In 2018, The Adviser undertook its biggest survey in its history, the Consumer Access to Mortgages Report, surveying borrowers about their mortgage experiences through the direct and third-party channels. Last year, The Adviser once again commissioned Momentum Intelligence to provide the ammunition the industry needs to slay the common misconceptions, misinformation and myths surrounding the mortgage process. Annie Kane reveals all.
In the midst of the royal commission in 2018 and all of the talk around fees for service and “good consumer outcomes”, The Adviser commissioned Momentum Intelligence to research what borrowers actually think about the mortgage process.
Asking borrowers what they want and value from the mortgage process, Momentum Intelligence shed much-needed insight into what mortgagors think about the way brokers are remunerated. The research was a key piece of insight into the debate around fees for service in 2019 and helped provide the industry with the evidence it needed to demonstrate what the impact of moving to a fee-for-service model would be – just as politicians were mounting their responses to the final report of the royal commission.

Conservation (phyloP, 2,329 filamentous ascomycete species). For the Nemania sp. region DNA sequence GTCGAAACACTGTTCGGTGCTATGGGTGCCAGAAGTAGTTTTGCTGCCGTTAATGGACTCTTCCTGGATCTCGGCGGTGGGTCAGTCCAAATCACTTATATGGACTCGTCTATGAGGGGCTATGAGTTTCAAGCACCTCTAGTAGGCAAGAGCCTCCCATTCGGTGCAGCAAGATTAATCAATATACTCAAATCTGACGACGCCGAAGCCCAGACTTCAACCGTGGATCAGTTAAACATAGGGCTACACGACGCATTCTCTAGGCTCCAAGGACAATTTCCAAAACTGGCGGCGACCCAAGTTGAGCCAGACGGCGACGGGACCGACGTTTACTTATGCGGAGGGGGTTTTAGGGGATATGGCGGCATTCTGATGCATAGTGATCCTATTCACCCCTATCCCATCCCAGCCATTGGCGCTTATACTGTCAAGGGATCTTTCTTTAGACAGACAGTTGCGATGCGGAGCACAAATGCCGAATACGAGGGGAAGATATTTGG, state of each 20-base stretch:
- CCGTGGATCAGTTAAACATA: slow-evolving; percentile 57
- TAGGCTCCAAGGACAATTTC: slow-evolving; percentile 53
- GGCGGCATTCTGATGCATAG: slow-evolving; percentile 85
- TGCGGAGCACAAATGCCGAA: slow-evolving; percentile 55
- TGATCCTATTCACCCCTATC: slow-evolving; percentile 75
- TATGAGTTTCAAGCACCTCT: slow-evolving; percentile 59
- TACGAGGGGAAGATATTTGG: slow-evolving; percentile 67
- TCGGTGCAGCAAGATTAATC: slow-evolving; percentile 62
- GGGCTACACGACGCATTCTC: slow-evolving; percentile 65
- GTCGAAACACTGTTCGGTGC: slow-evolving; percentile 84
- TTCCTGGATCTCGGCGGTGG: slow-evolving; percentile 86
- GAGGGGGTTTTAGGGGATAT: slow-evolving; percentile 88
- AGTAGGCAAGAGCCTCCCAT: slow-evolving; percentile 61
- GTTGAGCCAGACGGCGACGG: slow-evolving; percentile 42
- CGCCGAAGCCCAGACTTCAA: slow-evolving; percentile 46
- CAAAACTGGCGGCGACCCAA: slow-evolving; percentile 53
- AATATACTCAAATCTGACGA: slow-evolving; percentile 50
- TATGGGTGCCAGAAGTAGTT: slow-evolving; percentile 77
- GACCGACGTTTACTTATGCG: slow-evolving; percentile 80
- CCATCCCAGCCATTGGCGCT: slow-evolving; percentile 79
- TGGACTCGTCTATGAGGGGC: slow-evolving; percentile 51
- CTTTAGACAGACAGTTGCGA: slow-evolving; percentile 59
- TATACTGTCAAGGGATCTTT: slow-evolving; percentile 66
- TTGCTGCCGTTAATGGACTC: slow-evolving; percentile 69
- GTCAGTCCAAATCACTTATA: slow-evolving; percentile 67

With the federal government postponing any decision on changing broker remuneration for a few years, The Adviser turned its thoughts to answering other unknown factors for the second annual report.
In addition to re-establishing borrowers’ experiences in the home loan journey in a bid to better inform industry stakeholders on the behavior expectations and experiences that drive the decision consumers make when accessing finance, the 2019 survey also asked borrowers to help answer the mysterious concept of “best interest”.
Given that mortgage brokers are set to be held to a new legal standard from 1 July 2020 (that is: to work in the “best interests” of the consumer) and there still being no guidance around what this actually looks like (at the time of writing), The Adviser was keen to know the thoughts of the borrowers themselves.
About the heroes
Between November and 31 December 2019, Momentum Intelligence adopted a quantitative research method that asked participants to complete a three-minute questionnaire via an online survey portal.
Overall, there were 2,195 responses received with an extensive data validation process resulting in a total usable sample of 1,956 consumers. A sample of this size gives these results a margin of error of 2.2 per cent within a 95 per cent confidence level, which is an excellent confidence level for this study.